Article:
The Aging Case Index relates to the court's expeditious and timely
processing of cases. This measure is an adaptation of the more traditional
"backlog" measure. The traditional backlog measure is simply the number of
"old" cases that are still pending, as a percent of all pending cases. For
example, if a guideline sets a goal for 100% of the cases to be disposed
within 365 days, but out of 1,000 total pending cases, 50 have been pending
for over 365 days, the Backlog measure would be 5% (50/1000). This traditional
measure is available by clicking on "statistical data" on the bottom of each screen.
The Aging Case Index used in the CPMS is the number of "old" cases that are
still pending, as a percent of "caseload," where "caseload" for this purpose
is defined as the number of pending cases plus the number of disposed cases
in the past year. For example, if a guideline sets a goal for 100% of the
cases to be disposed within 365 days, but out of 1,000 total pending cases,
50 have been pending for over 365 days, and during the past year the court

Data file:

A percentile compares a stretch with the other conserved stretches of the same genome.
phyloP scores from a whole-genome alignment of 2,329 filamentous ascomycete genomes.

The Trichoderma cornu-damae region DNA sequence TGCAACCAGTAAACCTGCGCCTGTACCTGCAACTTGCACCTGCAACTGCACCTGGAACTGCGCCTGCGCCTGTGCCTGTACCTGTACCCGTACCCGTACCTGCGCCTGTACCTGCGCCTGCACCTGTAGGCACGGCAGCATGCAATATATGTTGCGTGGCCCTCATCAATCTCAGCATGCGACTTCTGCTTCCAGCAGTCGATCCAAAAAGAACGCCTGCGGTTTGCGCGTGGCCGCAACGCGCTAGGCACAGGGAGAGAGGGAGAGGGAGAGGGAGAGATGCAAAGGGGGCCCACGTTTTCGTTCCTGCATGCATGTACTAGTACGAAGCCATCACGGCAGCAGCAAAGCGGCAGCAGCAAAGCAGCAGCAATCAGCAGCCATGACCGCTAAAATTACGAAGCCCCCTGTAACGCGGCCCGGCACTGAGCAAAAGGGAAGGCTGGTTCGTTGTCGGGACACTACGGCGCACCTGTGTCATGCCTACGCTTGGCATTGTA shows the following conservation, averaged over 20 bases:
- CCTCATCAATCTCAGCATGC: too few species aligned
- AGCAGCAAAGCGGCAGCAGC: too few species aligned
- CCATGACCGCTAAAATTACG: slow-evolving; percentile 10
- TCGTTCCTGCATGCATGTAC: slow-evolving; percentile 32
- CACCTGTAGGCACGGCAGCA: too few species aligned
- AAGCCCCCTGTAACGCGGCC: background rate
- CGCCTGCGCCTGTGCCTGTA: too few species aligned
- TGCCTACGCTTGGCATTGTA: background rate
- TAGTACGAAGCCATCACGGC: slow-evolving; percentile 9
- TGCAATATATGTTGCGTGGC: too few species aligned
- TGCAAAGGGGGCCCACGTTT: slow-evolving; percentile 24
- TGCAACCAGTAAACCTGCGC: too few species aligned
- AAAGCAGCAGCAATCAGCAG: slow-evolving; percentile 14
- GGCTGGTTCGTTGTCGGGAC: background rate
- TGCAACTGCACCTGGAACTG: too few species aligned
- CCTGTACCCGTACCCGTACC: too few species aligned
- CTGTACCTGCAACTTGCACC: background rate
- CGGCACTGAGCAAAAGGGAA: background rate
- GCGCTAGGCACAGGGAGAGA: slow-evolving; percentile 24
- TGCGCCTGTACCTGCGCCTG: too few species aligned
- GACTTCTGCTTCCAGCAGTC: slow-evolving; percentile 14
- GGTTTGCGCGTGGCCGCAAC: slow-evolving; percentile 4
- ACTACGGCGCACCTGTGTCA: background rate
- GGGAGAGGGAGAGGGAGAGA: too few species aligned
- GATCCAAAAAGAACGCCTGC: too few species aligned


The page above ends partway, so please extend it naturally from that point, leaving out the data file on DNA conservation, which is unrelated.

disposed of 500 cases, the Aging Case Index would be 3% -- 50/(1000+500).
(This adaptation in effect adds the number of disposed cases to the
denominator of the traditional backlog measure. This was adopted because,
arithmetically, the traditional backlog measure can come out worse for a
court that disposed of many cases, compared to a court that disposed of few
cases, even if each court has the same number of "old" pending cases. It was
decided that no measure should offer a disincentive to dispose of cases; the
revised Aging case Index was adopted experimentally. For questions or comments,
contact the AOC's Research and Planning Division
The specific definition of an "old" case is the goal set by the guidelines
for 100% of the cases to be disposed. The time is different for each case
type, because different case types need different amounts of time. For
example, it takes more time to dispose of the average felony than the average
traffic case. For a list of specific
time guidelines click here.
As explained for the on-time processing measure, a 0% Backlog or Aging Case
Index is not realistic as a practical matter or a fair measure of justice
considering the unusual cases that need more time. There will always be
some cases that take longer to dispose of than the time in the guidelines.
However, if over time this measure is consistently high, and after implementing
administrative and other improvements in case processing consistent with the
full and fair administration of justice (so that litigants are afforded their
full and fair day in court), the need for more court resources is indicated.